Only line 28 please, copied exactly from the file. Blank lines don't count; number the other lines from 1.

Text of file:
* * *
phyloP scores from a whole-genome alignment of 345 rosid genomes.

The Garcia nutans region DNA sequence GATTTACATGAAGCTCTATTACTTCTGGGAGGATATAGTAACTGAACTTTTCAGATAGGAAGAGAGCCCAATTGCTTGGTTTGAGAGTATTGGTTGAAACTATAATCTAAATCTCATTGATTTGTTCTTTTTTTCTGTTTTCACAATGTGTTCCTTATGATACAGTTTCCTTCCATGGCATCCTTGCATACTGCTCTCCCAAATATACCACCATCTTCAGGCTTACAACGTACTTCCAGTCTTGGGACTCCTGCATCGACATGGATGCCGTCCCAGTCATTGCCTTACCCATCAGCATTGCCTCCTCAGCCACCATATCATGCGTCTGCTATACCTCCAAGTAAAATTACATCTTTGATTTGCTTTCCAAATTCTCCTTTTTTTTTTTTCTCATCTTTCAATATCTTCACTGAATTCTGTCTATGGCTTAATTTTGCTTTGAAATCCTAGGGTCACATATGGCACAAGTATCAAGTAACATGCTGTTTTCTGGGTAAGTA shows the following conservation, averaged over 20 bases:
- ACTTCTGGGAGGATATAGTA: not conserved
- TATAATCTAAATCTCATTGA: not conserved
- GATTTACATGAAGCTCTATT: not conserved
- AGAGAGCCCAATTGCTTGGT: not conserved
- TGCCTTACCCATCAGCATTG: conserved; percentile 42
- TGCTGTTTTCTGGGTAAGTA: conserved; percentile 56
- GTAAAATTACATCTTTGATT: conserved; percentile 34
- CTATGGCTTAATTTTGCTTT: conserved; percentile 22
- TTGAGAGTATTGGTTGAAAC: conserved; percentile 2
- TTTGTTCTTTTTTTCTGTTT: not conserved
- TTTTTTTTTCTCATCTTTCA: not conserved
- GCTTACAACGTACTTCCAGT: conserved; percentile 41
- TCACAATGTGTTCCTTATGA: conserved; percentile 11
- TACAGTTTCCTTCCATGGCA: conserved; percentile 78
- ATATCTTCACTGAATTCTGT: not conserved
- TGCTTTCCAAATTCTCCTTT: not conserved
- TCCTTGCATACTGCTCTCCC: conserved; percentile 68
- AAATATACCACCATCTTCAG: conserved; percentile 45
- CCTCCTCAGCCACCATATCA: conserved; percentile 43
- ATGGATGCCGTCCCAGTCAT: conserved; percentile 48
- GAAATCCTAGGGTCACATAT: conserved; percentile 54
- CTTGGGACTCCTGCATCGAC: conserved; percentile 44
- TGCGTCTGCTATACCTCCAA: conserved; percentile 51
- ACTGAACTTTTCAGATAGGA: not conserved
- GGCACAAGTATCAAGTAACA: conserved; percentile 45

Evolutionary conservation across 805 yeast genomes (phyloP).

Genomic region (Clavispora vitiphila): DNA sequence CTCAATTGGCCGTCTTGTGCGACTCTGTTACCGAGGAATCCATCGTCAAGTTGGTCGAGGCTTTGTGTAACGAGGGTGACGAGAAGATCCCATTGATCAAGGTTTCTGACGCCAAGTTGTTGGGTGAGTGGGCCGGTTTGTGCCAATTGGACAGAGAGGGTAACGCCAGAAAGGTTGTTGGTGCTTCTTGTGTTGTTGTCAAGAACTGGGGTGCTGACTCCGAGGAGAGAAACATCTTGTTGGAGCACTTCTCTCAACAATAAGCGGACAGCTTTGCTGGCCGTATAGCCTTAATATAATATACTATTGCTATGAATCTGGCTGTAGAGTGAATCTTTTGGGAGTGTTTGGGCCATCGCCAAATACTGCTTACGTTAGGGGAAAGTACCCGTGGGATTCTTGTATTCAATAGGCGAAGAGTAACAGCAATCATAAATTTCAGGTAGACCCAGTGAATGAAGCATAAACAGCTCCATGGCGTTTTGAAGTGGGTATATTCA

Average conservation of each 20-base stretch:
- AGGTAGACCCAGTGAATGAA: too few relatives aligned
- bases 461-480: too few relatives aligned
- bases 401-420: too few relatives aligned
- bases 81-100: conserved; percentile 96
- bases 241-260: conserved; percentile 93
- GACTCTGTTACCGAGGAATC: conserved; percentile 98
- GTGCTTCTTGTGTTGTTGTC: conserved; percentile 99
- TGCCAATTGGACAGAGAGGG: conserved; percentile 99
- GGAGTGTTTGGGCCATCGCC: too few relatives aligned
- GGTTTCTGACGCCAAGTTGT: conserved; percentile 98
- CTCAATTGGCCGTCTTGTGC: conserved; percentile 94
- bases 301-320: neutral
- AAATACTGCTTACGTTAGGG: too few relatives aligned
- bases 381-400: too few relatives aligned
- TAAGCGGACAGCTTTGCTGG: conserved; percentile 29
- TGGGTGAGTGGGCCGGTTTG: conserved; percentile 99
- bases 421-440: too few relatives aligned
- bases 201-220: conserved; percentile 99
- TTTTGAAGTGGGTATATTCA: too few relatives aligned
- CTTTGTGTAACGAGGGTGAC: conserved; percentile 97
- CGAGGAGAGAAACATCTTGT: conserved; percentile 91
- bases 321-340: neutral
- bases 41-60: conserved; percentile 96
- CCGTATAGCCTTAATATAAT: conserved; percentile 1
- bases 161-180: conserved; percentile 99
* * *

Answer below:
Evolutionary conservation across 805 yeast genomes (phyloP).